New York

The town of Ulster is a northern and western suburb of Kingston. Its main communities are Lake Katrine and East Kingston.

Unadilla claims to be the home of the oldest continually operating Boy Scout Troop (#1, of course) in the U.S. The name of the town derives from an Indian word meaning "meeting place".

A group of 15 local men formed an organization called the Santa Claus Club in Valatie (Vuh-LAY-shuh) in 1946 to provide gifts to poor children in the area at Christmas.There are many such clubs now around the country. Virginia O'Hanlon Douglas, whose 1897 letter to the New York Sun inspired the famous "Yes, Virginia" editorial, spent her retirement in Valatie and died here in 1971. The town was originally named Valatje, Dutch for "little falls".

John G. Borden, son of the inventor of condensed milk, established his "dream farm" in Wallkill, building a condensary that employed 200 workers. Borden eventually purchased 1500 acres, envisioning a park area where people could relax away from the hustle of life. The Borden home is now a private school.

Founded in 1810 by a French emigre, Brotherhood Winery is considered to be oldest such establishment in the US.

New York

Waterford's 1794 incorporation is said to be the oldest such legal action in the country. The town was named for a passage across the mouth of the Mohawk River between the mainland and Peebles Island.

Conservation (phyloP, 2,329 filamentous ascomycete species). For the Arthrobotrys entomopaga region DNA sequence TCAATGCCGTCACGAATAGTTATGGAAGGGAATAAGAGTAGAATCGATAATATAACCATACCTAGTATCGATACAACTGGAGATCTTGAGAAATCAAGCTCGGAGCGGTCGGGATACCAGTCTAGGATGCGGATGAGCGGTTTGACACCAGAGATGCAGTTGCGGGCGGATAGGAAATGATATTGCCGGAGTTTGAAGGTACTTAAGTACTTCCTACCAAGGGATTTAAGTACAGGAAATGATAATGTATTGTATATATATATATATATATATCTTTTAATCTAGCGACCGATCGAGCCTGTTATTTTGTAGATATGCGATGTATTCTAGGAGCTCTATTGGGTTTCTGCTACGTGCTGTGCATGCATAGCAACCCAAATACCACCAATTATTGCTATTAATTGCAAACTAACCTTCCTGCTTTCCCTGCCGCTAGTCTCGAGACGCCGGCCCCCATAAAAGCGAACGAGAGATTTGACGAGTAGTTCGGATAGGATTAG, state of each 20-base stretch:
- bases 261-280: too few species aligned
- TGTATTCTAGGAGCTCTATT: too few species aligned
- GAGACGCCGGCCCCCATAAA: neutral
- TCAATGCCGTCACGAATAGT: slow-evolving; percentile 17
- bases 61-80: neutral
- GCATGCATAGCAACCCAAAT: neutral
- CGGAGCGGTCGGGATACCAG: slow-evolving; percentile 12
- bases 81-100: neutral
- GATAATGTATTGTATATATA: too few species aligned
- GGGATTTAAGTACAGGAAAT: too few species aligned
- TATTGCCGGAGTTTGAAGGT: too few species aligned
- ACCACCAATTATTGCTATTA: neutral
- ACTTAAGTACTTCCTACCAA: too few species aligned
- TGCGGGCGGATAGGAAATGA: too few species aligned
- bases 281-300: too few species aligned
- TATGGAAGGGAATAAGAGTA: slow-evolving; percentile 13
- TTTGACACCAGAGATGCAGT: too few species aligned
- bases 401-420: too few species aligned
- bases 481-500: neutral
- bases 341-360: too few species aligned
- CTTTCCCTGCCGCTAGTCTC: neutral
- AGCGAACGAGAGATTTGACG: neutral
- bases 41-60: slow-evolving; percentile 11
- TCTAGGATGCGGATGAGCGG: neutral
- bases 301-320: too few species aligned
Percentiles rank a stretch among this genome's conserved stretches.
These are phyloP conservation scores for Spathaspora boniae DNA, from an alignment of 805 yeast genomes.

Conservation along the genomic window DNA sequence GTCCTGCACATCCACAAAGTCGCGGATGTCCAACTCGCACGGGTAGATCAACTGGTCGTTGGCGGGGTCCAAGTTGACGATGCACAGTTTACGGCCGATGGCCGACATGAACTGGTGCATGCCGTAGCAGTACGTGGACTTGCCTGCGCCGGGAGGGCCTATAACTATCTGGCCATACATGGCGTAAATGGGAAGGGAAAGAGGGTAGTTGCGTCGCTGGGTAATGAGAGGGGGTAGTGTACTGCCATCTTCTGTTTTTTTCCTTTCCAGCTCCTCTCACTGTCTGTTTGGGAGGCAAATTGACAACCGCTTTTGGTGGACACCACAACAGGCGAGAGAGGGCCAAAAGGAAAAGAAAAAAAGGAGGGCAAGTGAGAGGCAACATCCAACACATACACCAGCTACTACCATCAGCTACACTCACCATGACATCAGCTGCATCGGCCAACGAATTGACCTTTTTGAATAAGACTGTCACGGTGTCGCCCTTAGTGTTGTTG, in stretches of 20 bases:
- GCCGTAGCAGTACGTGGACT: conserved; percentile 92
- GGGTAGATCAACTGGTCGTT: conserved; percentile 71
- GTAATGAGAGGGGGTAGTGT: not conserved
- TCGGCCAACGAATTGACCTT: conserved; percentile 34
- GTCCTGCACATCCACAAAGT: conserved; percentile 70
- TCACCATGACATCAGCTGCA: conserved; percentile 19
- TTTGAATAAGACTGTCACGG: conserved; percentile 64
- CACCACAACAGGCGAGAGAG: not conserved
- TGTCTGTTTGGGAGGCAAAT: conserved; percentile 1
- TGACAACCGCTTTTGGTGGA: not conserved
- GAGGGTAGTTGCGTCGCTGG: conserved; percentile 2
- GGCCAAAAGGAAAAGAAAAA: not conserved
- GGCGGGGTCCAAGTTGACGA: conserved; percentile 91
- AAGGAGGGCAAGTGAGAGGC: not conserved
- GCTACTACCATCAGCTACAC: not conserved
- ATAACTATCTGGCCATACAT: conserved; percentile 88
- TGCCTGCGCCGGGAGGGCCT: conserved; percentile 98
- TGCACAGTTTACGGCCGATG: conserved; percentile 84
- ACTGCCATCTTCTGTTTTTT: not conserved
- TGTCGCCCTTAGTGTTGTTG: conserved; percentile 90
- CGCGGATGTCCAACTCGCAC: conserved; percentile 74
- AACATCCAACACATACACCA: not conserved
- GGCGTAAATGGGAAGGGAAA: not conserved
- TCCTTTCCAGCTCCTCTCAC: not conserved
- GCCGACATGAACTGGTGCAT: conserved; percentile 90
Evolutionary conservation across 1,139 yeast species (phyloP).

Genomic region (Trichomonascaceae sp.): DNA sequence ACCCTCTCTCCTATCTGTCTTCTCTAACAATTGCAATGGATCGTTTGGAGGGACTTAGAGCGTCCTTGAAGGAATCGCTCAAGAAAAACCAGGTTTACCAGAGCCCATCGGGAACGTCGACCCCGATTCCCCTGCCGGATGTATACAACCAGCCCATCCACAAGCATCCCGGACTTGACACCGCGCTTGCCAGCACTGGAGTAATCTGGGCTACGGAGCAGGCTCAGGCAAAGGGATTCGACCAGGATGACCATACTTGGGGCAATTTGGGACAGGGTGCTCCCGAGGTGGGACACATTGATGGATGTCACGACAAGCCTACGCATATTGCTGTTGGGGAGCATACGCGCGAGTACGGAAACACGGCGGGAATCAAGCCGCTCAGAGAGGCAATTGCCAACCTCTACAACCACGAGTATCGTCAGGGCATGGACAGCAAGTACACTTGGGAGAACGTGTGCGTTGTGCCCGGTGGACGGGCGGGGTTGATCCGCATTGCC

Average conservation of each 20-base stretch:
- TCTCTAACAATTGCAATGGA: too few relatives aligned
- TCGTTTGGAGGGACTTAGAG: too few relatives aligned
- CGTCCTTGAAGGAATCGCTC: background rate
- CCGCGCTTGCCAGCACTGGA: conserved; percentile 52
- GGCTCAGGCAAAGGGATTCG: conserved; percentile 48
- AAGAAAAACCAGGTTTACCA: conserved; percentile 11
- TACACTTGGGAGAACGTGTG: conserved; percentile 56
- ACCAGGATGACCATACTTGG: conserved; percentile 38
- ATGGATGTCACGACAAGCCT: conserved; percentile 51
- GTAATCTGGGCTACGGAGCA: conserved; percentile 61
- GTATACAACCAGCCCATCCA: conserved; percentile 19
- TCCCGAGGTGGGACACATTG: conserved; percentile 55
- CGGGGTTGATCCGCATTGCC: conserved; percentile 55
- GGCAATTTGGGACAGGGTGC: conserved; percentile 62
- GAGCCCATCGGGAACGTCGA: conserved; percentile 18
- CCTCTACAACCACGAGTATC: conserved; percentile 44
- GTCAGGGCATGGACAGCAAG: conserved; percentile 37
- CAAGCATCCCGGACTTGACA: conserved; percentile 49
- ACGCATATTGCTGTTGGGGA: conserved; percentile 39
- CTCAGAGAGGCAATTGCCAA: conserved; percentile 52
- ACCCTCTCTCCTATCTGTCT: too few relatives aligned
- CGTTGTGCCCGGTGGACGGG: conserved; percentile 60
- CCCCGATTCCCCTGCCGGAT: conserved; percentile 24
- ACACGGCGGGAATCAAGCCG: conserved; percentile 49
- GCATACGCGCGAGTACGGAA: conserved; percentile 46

A presidential proclamation in 1966 declared Waterloo to be the birthplace of the celebration of Memorial Day. This has been contested by several other towns.

Willsboro, settled in 1765 and named for its founder William Gilliland, lies on the shores of Lake Champlain. I believe they meant "founded" rather then "found".

Windham is a resort town in the northern Catskills.

Early development of a natural gas field led to the use of the fuel to light the town. Although not a large producer, the field continues to supply energy to the village. The AppleUmpkin Festival, held in the fall, began in 1986 to celebrate the harvest in the Town of Middlebury, in which Wyoming is located. The festival name was coined by founder Willa Bishop, noting the prevalence in the area of apple orchards and pumpkin patches.

Back to Top